That doesn’t mean I live in the past. Nor does the past live in me. It isn’t that I’m anti-progress or anti-change (lord knows I fully embrace change). It’s just that I’m a bit slow on the uptake when it comes to new-fangled thingamajigs.

So you’ll have to excuse me if I’m having difficulty with these Corsi and Fenwick dudes.

For the longest time, I was quite curious about Corsi and Fenwick. It was a curiosity that bordered on fascination. I’d never seen them. I just kept reading and hearing about them. All…the…time.

I figured Corsi and Fenwick were finalists for the Hart Trophy and every other significant National Hockey League award. After all, they’d been mentioned in every shinny story written in the past half dozen years. I kept waiting for them to arrive on the red carpet at the NHL awards gala last month in Vegas, but they were no-shows. I was quite disappointed because I wanted to see what their dates were wearing.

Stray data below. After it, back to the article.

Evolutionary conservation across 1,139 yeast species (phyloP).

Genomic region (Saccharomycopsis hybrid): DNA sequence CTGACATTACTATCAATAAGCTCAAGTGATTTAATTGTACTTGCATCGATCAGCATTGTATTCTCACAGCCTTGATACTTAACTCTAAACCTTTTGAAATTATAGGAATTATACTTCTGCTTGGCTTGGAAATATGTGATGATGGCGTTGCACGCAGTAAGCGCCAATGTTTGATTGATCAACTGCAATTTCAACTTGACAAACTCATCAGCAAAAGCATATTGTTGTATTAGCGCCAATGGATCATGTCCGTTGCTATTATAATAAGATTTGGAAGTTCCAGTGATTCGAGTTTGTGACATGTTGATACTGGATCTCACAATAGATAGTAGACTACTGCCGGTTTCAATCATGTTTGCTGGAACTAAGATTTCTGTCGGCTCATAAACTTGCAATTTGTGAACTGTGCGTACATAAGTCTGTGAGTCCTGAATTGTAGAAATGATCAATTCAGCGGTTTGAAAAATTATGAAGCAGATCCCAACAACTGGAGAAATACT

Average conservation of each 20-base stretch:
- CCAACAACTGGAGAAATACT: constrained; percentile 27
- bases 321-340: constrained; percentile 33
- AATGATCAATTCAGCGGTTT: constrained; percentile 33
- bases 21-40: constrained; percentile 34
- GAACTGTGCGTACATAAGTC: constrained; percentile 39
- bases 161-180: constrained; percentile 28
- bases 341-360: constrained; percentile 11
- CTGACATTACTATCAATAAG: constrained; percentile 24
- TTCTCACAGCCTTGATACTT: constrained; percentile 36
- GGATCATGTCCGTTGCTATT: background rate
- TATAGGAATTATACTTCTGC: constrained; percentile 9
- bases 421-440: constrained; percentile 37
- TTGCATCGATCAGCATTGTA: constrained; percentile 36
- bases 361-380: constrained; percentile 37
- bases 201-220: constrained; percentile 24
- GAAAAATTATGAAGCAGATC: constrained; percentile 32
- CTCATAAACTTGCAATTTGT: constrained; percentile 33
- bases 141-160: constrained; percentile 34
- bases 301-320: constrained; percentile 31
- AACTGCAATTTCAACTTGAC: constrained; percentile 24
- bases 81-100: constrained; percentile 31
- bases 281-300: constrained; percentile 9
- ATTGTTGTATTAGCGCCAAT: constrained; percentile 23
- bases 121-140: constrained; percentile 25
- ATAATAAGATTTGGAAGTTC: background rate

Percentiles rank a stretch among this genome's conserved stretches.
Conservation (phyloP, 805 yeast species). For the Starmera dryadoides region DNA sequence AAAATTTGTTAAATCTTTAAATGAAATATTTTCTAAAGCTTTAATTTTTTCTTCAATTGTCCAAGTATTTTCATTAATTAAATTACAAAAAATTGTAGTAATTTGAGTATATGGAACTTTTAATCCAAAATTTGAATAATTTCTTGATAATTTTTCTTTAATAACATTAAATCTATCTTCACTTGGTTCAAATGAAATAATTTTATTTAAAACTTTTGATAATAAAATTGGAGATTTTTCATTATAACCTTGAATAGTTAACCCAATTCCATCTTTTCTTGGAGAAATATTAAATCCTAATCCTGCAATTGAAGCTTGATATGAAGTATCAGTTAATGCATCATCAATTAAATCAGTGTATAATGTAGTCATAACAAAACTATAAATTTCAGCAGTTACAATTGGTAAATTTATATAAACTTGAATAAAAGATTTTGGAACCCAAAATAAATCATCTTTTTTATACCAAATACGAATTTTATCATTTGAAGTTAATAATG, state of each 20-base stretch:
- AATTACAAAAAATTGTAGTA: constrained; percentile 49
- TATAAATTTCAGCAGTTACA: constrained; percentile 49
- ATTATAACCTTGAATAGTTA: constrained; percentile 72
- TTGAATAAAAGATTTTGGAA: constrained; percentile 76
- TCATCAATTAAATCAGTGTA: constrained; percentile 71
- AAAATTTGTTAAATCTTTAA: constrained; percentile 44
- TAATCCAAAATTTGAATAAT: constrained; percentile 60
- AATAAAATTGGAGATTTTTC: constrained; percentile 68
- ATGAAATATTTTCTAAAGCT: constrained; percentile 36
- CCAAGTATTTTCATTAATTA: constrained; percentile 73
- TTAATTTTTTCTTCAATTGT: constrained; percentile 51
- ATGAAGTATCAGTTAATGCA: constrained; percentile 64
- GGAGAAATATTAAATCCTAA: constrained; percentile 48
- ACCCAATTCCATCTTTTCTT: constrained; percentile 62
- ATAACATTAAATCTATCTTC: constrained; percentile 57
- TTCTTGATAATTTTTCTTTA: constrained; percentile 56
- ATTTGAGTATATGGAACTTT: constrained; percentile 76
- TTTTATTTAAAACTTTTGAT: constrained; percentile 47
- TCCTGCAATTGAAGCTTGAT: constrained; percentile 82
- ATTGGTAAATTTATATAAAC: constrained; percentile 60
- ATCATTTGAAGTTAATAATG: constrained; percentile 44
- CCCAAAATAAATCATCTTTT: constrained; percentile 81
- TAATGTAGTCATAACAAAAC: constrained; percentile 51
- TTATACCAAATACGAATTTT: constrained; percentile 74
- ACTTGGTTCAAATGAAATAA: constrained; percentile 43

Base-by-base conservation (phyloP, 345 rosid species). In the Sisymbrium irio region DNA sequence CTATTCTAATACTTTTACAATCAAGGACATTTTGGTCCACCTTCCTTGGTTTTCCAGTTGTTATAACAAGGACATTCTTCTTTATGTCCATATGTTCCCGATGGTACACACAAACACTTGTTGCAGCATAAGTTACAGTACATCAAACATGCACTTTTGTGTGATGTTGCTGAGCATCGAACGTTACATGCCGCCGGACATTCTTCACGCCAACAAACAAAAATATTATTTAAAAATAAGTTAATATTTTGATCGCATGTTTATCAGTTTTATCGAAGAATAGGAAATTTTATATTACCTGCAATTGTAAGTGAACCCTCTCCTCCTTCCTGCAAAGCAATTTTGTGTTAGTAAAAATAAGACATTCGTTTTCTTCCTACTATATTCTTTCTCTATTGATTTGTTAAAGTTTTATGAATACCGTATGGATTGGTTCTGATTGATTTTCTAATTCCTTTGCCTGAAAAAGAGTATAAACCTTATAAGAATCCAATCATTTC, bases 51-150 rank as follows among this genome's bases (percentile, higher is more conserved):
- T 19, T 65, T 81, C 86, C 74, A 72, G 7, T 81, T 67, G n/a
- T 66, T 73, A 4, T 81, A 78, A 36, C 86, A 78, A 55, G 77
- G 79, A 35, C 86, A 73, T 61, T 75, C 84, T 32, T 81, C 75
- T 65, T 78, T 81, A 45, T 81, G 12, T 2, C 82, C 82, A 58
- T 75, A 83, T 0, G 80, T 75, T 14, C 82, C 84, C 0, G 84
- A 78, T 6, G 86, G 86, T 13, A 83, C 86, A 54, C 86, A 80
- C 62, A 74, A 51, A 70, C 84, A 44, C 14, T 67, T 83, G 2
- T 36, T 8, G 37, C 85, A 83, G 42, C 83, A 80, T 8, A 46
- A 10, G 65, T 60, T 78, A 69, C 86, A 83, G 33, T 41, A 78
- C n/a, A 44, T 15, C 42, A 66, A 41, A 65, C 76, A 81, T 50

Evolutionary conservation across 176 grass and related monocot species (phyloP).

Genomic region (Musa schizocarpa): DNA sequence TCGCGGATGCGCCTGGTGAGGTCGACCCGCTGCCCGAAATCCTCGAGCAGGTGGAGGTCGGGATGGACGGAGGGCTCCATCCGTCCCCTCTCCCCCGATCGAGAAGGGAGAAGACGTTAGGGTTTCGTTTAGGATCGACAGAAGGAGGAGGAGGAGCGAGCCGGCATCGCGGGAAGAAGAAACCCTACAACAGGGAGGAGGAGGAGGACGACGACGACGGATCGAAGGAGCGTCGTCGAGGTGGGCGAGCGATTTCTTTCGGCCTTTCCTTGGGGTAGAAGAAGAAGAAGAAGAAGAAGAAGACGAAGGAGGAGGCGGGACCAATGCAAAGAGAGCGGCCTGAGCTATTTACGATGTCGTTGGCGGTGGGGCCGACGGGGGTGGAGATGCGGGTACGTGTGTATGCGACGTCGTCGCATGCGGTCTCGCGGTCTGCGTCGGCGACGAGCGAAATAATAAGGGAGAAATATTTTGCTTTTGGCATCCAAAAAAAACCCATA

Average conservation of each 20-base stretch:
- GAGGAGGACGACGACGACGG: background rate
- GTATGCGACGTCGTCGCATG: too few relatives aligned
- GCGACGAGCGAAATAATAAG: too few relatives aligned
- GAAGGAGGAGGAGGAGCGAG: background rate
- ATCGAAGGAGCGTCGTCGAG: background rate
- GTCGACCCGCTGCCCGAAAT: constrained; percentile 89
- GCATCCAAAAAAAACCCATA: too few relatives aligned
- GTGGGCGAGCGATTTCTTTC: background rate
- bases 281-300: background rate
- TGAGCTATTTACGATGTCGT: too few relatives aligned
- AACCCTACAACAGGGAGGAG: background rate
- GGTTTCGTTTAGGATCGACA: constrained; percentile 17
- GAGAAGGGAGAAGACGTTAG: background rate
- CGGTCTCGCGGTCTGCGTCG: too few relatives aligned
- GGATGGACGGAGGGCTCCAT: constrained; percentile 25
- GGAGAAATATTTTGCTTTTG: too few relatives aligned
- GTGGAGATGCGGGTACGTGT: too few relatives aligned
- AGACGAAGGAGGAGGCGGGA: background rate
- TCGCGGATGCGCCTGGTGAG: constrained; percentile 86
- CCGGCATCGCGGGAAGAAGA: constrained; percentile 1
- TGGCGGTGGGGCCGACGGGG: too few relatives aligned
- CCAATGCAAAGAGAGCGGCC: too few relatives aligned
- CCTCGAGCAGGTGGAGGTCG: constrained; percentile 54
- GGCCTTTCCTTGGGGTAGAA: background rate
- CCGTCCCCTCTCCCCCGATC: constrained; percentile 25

That was quite presumptuous of me, though. Why would I assume that they had dates? Female dates. For all I knew, Corsi and Fenwick were a couple of gay dudes. Perhaps partners.

Naw. Couldn’t be that. We all know there aren’t any gay dudes in hockey (even though we all know there are gay dudes in hockey).

So, who were Corsi and Fenwick? Did they have first names? Or were they like Brazilian soccer players and Madonna and Shakira?

Hockey people and media types have long been in constant debate about Corsi and Fenwick. Take Steve Simmons of Sun Media (please, take him). He scoffs at, and heaps scorn upon, anyone who suggests Corsi and Fenwick are what hockey is all about today. My friends at Arctic Ice Hockey, on the other hand, are convinced that Corsi and Fenwick are the be-all, end all. Corsi and Fenwick do it all.

I figure if Corsi and Fenwick are that bloody good, the Winnipeg Jets should make a play for them. Give me Corsi, Fenwick and a first-round draft pick and I’ll give you Evander Kane. I’ll even toss in a player to be named later, as long as that player’s name is Ondrej Pavelec.